Although the constitution of India guarantees appeals to judgements passed by courts and also apex court through Article 136 of the Constitution of India, 1950, there is no direct mention of a curative petition in the Constitution or in any statute. The law allowing curative petitions was created following the apex court verdict in the Ashok Hurra vs Rupa Ashok Hurra case, in which the court held that a curative petition can only be filed once the review petition against a judgement is dismissed, and only on two narrow grounds – failure of natural justice (that is, the petitioner wasn’t heard by the court), and undisclosed bias of the judge hearing the case which adversely affected the petitioner. A curative petition can be filed only with the certificate of a Senior Advocate.

Only three curative petitions till date have been successful in getting the final judgement of the Supreme Court overturned.

Speaking to The News Minute,  Liang said that the curative petition, “a relatively new innovation” in the Indian legal system “is the only mechanism left for the activists as far as the legal system is concerned”.

Background of the case

In 2001, Naz Foundation, an NGO fighting for gay rights, filed PIL in Delhi High Court seeking legalisation of gay sex among consenting adults.

September 2, 2004: High Court dismisses the PIL seeking decriminalisation of gay sex.

September 18: Gay right activists file review petition.

November 3: High Court dismisses the review plea.

December: Gay rights activists approach the apex court against the order of the High Court.

April 3, 2006: Apex court directs the High Court to reconsider the matter on merit and remands the case back to High Court.

October 4: High Court allows senior BJP leader BP Singhal’s plea, opposing decriminalising gay sex, to be impleaded in the case.

September 18, 2008: Centre seeks more time to take stand on the issue after the contradictory stand between the Home Ministry and Health Ministry over decriminalisation of homosexuality. High Court refuses the plea and final argument in the case begins.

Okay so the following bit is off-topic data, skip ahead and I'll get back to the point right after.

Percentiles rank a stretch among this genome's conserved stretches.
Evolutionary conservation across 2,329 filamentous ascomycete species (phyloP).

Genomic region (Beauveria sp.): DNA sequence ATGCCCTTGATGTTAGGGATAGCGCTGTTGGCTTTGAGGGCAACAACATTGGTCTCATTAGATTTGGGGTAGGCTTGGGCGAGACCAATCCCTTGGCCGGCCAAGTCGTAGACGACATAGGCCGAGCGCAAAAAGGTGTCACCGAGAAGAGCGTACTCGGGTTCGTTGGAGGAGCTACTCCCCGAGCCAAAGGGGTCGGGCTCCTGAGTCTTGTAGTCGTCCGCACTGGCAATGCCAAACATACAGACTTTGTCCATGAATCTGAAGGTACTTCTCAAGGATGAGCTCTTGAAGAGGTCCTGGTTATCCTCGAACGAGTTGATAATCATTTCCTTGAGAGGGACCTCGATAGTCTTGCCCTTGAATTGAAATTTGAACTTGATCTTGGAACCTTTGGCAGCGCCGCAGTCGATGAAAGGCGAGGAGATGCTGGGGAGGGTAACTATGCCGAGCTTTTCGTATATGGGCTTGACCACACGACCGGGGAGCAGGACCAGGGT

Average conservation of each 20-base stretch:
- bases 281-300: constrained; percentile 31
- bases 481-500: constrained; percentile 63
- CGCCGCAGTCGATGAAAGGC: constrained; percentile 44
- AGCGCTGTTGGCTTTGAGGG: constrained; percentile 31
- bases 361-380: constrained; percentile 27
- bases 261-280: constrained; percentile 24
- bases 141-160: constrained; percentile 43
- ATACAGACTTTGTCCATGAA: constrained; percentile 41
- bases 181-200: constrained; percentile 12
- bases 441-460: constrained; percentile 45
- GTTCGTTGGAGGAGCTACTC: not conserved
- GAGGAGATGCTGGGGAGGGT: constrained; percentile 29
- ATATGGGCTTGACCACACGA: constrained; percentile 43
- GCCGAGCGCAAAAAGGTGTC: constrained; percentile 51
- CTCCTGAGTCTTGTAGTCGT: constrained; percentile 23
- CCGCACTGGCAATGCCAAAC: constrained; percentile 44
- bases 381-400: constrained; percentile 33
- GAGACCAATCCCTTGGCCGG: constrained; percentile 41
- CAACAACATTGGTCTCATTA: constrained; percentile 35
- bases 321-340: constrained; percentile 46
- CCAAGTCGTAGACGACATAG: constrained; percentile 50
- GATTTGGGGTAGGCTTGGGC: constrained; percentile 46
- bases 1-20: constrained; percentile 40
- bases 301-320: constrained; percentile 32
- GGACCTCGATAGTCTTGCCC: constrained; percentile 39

September 25: Gay rights activists contend that the government cannot infringe upon their fundamental right to equality by decriminalising homosexual acts on the ground of morality.

September 26: High Court pulls up the Centre for speaking in two voices on the homosexuality law in view of contradictory affidavits filed by Health and Home ministries.

September 26: Centre says gay sex is immoral and a reflection of a perverse mind and its decriminalisation would lead to moral degradation of society.

October 15, 2008: High Court pulls up the Centre for relying on religious texts to justify ban on gay sex and asks it to come up with scientific reports to justify it.

November: Government in its written submission before the High Court says judiciary should refrain from interfering in the issue as it is basically for Parliament to decide.

November 7: High Court reserves its verdict on petitions filed by gay rights activists seeking decriminalisation of homosexual acts.

July 2, 2009: High Court allows plea of gay rights activists and legalises gay sex among consenting adults.

July 9: Delhi astrologer challenges High Court verdict in Supreme Court.

Later on, several others including BJP leader Singhal (since dead), religious organisations, rights activists and yoga guru Ramdev’s disciples have also opposed the judgement.

February 15, 2012: Supreme Court begins final day-to-day hearing in the case.

March 27, 2012: Supreme Court reserves verdict.

December 11, 2013: Supreme Court sets aside the 2009 Delhi High Court order which had decriminalised gay sex.